If you’re at fault, you should contact your insurance company and let them know what happened. They will likely require you to submit a claim form and may ask you to provide documentation of the accident. Be sure to keep all of your documentation in one place so that you can easily access it when you need it.

You could be eligible for receiving damages too

If the other driver is at fault, you should contact their insurance company and let them know what happened. You may be able to recover damages from them directly, or you may need to file a lawsuit. If you’re considering a lawsuit, you should consult with an attorney to discuss your options.

No matter who is at fault, it’s important to take steps to protect yourself after a car accident. By understanding your rights and taking action to protect yourself, you can minimize the impact of the accident on your life.

Factors that Determine the Liability Amount

Car accident suits can be very complex, and the amount of damages that are awarded can depend on a variety of factors. Here are some of the main factors that can influence the amount of damages that are awarded in a car accident suit:

  1. The Severity of the Injuries: One of the main factors that will influence the amount of damages awarded is the severity of the injuries that were sustained in the accident. If the victim suffered serious or life-threatening injuries, they will likely be awarded more damages than if they only suffered minor injuries.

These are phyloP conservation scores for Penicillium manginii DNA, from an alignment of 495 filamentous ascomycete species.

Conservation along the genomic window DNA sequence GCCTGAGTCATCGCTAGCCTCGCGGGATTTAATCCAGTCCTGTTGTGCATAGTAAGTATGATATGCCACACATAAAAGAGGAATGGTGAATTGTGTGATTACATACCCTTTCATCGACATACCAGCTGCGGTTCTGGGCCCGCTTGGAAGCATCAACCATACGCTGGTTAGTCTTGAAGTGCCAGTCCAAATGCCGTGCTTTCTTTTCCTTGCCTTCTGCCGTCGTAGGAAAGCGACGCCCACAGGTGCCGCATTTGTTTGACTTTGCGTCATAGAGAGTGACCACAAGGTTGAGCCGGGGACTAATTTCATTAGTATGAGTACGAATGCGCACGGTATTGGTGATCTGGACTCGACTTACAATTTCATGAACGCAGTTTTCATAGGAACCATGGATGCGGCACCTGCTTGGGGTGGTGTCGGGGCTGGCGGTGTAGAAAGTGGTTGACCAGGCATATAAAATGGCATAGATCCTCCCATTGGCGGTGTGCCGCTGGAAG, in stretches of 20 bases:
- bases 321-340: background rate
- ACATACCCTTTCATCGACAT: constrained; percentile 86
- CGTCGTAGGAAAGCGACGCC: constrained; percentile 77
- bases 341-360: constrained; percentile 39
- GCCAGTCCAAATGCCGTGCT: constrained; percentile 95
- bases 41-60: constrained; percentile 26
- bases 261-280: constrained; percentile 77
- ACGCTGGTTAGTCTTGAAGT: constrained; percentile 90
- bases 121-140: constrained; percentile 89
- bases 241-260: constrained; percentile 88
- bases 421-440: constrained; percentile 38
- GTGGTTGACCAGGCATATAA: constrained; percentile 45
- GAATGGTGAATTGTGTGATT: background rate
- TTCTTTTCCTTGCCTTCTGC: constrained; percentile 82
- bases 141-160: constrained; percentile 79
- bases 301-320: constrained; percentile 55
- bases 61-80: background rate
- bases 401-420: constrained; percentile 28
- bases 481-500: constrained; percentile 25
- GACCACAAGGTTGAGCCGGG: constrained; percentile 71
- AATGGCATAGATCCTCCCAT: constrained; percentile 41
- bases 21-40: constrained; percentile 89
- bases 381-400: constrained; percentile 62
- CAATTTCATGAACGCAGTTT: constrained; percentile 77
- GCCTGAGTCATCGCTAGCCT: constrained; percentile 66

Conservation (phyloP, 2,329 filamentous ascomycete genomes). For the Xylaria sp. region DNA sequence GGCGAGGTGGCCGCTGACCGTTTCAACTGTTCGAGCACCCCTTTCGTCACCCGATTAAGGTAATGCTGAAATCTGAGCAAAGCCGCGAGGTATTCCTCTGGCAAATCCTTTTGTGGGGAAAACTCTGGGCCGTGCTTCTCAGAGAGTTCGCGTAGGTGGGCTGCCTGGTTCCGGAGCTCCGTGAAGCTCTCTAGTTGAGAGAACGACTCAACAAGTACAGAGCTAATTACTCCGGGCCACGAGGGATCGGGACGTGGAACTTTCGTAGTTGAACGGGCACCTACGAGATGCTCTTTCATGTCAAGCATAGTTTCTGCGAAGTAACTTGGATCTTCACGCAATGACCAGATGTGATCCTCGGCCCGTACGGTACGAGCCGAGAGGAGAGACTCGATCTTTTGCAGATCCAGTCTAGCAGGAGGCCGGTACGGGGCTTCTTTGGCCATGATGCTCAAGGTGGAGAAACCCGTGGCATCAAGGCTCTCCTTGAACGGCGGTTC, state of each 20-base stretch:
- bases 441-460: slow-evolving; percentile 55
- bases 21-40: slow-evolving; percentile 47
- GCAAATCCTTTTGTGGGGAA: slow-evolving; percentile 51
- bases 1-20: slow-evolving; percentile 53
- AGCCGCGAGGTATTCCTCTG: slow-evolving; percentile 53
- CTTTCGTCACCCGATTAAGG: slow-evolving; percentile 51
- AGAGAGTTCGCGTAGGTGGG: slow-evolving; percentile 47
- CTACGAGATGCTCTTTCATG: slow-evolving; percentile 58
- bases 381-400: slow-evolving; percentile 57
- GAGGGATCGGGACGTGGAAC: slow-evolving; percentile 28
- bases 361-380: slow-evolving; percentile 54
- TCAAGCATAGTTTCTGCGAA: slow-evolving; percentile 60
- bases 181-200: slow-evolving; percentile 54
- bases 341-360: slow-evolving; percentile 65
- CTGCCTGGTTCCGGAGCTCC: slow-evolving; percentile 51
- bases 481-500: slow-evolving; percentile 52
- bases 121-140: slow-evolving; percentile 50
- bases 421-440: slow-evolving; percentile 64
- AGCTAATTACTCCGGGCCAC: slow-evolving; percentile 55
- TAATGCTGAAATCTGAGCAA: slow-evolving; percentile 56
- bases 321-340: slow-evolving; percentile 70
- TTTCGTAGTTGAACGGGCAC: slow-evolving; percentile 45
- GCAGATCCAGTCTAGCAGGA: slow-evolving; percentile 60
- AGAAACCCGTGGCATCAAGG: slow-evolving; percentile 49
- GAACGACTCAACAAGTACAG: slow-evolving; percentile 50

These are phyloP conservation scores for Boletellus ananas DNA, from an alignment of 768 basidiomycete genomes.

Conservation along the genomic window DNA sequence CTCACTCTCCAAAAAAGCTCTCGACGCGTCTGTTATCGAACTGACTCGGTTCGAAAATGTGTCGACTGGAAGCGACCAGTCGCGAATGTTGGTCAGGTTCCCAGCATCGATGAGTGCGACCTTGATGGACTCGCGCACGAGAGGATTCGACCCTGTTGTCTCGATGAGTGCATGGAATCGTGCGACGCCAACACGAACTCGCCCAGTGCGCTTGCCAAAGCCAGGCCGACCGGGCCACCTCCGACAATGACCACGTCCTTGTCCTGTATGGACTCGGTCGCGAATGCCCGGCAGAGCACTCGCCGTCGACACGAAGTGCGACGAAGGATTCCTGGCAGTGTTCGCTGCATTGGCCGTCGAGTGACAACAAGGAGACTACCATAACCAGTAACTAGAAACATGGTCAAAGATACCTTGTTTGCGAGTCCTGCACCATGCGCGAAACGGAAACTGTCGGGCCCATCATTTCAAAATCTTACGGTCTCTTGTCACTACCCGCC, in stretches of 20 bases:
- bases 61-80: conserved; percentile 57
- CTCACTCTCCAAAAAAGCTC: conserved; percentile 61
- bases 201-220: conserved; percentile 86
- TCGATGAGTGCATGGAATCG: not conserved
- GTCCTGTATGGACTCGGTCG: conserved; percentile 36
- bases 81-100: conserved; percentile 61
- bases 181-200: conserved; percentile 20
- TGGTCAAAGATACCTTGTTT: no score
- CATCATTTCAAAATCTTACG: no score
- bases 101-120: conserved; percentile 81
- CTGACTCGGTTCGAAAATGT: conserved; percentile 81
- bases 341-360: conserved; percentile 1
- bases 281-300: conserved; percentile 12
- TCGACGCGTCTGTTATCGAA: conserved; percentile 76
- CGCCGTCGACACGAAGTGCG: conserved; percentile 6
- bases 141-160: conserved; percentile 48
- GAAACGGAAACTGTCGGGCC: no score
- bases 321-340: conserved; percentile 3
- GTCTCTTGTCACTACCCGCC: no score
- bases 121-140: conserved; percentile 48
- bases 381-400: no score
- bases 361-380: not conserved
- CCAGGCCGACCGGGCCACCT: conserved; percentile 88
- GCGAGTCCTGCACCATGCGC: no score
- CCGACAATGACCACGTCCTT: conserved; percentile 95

2. Liability: Another important factor is who is found to be at fault for the accident. If the victim is found to be at fault, they will likely receive less damages than if the other driver is found to be at fault.
  3. The Insurance Coverage: The insurance coverage that is available can also impact the amount of damages that are awarded. If the victim has good insurance coverage, they may be able to recover more damages than if they have limited insurance coverage.
  4. The Type of Damages: The type of damages that are being sought can also play a role in determining the liability amount. For example, damages for pain and suffering may be awarded in addition to medical expenses and lost wages.
  5. The Jurisdiction: The jurisdiction in which the accident occurred can also impact the amount of damages that are awarded. States have different laws and procedures, so the damages that are awarded in one state may be different than in another state.

These are just some of the main factors that can influence the amount of damages that are awarded in a car accident suit. It is important to discuss your case with an experienced car accident lawyer to ensure that you are getting the full amount of compensation that you deserve.

Can the plaintiff take my assets?